“Hope is an orientation of the spirit, an orientation of the heart. It is not the conviction that something will turn out well, but the certainty that something makes sense regardless of how it turns out.”
-Vaclev Havel

It is our belief that individuals are unique, each having the power to enjoy a healthy, well-proportioned life; balanced in mind, body, and spirit. Sherrad Barton seeks to create a safe, supportive environment and work together with individuals on a variety of emotional and adjustment issues then tailor treatment approaches that best meet their needs/goals.

Through therapeutic conversations, clients are encouraged to develop a deeper understanding of issues related to their concerns, identify changes or goals they want to work towards, explore options and resources to address their concerns, learn and implement helpful strategies and skills, and make lasting improvements.

You will be treated as the unique individual that you are with your own issues, strengths, resources, and spirit. You will be provided an environment to safely explore your innermost thoughts, feelings, and concerns in order to gain a greater understanding of your circumstances and develop more effective ways of dealing with those circumstances.

Sherrad Barton has considerable success in working with people who are not too comfortable coming to psychotherapy and/or discussing the difficulties and challenges they are experiencing. She provides comprehensive psycho-education for couples and families coping with addiction and/or trauma.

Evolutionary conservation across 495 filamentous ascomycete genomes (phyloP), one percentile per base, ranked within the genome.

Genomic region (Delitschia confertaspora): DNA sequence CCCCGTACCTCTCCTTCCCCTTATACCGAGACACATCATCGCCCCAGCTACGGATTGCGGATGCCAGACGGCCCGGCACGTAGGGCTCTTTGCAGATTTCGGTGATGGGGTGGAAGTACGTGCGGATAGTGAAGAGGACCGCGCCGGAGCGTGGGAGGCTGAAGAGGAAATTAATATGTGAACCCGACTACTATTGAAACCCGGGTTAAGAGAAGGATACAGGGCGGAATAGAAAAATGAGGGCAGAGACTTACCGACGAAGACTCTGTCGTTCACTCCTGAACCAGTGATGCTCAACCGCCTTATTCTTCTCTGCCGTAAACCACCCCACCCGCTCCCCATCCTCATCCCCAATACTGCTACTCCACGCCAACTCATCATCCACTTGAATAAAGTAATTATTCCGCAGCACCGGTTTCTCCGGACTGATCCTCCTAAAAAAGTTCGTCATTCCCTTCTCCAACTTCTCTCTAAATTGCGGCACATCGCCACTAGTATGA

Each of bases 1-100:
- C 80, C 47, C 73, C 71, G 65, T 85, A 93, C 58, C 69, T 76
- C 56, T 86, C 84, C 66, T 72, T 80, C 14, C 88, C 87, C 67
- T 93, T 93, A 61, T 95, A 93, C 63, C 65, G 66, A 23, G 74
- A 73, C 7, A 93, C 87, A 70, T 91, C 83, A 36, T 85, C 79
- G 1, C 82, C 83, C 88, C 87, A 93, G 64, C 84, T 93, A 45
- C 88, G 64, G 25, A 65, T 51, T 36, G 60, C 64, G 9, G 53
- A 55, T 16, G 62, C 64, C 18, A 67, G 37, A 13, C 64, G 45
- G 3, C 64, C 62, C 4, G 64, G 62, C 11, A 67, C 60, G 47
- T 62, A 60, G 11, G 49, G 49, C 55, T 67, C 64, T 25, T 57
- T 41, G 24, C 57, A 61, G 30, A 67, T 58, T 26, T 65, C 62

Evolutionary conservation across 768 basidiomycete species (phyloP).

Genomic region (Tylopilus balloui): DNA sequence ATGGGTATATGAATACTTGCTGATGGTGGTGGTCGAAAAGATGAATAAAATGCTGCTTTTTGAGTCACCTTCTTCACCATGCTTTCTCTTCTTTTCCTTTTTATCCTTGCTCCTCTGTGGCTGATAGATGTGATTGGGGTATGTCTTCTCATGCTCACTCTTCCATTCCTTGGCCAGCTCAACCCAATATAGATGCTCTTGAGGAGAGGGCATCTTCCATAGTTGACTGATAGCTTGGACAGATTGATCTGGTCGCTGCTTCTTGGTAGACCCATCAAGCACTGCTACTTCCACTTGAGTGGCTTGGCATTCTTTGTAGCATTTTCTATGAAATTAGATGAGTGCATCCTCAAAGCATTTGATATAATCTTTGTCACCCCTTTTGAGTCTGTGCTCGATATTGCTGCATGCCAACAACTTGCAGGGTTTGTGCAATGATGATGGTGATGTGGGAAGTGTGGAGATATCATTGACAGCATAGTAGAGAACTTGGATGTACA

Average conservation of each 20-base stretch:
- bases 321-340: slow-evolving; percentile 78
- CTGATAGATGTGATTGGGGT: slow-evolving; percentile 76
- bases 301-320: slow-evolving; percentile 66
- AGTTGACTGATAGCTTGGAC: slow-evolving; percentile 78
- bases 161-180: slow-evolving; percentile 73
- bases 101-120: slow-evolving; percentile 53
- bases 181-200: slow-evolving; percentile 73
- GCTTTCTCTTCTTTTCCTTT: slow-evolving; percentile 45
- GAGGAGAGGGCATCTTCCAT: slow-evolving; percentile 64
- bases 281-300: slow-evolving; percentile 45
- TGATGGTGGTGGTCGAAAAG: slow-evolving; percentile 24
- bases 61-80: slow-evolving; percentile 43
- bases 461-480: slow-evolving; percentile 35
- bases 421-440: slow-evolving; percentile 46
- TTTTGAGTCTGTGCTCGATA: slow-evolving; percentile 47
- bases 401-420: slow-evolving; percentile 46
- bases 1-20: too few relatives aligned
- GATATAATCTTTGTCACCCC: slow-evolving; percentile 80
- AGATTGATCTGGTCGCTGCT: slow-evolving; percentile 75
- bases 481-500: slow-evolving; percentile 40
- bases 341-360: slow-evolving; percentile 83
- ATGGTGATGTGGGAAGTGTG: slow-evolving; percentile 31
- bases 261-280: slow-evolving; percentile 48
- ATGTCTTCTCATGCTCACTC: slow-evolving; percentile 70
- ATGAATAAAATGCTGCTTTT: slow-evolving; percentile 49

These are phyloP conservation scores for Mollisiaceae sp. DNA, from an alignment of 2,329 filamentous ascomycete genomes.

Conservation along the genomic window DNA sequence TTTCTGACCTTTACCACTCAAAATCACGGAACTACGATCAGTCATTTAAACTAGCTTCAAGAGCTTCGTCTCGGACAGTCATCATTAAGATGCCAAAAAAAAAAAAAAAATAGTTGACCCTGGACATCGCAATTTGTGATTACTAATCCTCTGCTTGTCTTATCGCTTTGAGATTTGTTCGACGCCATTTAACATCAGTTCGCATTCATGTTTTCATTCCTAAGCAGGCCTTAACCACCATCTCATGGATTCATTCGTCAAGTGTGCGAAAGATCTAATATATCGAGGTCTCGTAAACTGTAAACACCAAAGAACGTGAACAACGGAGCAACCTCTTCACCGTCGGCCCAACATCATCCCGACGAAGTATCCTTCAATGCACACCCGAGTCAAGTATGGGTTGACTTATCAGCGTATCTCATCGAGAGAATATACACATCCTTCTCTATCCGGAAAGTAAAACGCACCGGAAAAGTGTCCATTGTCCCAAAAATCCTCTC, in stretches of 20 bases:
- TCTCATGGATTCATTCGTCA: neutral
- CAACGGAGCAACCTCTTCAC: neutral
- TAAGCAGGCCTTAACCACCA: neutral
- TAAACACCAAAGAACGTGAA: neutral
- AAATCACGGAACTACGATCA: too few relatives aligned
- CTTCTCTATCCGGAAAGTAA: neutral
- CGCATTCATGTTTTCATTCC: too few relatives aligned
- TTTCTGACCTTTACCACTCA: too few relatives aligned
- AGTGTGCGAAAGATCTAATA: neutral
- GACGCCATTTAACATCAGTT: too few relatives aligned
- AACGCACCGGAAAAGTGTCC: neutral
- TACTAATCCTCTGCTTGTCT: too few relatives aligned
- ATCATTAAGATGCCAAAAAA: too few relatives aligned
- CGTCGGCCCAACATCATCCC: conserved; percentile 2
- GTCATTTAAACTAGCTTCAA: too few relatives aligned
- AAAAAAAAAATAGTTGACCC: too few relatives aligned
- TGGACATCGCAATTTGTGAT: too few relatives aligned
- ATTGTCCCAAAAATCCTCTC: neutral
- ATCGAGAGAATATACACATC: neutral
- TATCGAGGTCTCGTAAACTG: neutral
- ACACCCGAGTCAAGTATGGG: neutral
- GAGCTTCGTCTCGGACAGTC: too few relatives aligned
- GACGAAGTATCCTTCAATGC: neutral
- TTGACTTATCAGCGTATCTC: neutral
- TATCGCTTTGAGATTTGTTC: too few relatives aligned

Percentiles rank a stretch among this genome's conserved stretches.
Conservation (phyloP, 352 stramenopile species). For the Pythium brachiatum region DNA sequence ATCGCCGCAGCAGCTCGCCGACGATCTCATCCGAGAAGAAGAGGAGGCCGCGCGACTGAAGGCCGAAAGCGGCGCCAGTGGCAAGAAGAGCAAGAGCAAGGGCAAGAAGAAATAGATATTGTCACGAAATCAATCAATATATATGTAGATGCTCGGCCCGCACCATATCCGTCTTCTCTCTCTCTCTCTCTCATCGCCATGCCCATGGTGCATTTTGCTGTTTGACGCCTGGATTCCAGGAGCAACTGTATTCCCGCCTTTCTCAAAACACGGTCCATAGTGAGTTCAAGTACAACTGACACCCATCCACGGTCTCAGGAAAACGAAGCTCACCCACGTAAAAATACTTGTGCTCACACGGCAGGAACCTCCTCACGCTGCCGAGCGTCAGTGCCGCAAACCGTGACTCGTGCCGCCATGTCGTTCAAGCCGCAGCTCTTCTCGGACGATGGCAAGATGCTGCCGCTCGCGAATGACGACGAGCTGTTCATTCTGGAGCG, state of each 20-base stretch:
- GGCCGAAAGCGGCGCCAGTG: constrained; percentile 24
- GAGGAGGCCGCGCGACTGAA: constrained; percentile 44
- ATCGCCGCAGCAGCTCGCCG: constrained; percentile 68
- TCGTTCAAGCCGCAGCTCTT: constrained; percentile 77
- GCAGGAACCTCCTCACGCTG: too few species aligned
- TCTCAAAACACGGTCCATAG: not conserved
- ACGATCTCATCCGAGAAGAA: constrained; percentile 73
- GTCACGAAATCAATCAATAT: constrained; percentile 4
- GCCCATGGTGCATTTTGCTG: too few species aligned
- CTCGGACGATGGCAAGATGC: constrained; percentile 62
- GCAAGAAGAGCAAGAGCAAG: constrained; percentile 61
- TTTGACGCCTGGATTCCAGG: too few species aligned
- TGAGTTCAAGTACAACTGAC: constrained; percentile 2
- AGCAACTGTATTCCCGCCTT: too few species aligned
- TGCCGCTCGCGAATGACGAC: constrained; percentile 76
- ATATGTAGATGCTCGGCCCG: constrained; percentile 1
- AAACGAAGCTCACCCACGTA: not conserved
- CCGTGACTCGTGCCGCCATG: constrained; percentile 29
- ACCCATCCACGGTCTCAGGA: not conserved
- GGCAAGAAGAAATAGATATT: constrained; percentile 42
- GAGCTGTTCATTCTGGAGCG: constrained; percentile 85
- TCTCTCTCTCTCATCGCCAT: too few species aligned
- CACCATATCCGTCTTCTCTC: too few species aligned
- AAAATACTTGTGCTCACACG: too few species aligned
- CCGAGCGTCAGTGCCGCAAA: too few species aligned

About Sherrad Barton

My passion is working with and empowering people to effect realistic healthy change, learn and grow through the symptoms that are challenging them to achieve balance in their lives. My psychological orientation is drawn from a number of mind and body theories and my twenty three years of experience. My perspective is that I meet people, families, institutions and communities where and as they are. I believe the therapeutic relationship is paramount to the process – many healing moments happen in the professional therapeutic relationship between client and therapist.

I received my Master’s Degree in Social Work from the Boston University. My early years as a clinical social worker were dedicated to working with individuals and families struggling with addictions. Later I was exposed to psychological trauma and how it is intertwined with almost all addictions – with the compulsive behavior being a self medication of sorts to manage trauma symptoms and/or trauma as a result of and/or related to the culture of the compulsivity behaviors.


MSW Clinical – 1993 (Boston University)
BS Social Work – 1992 (University of North
Carolina at Greensboro)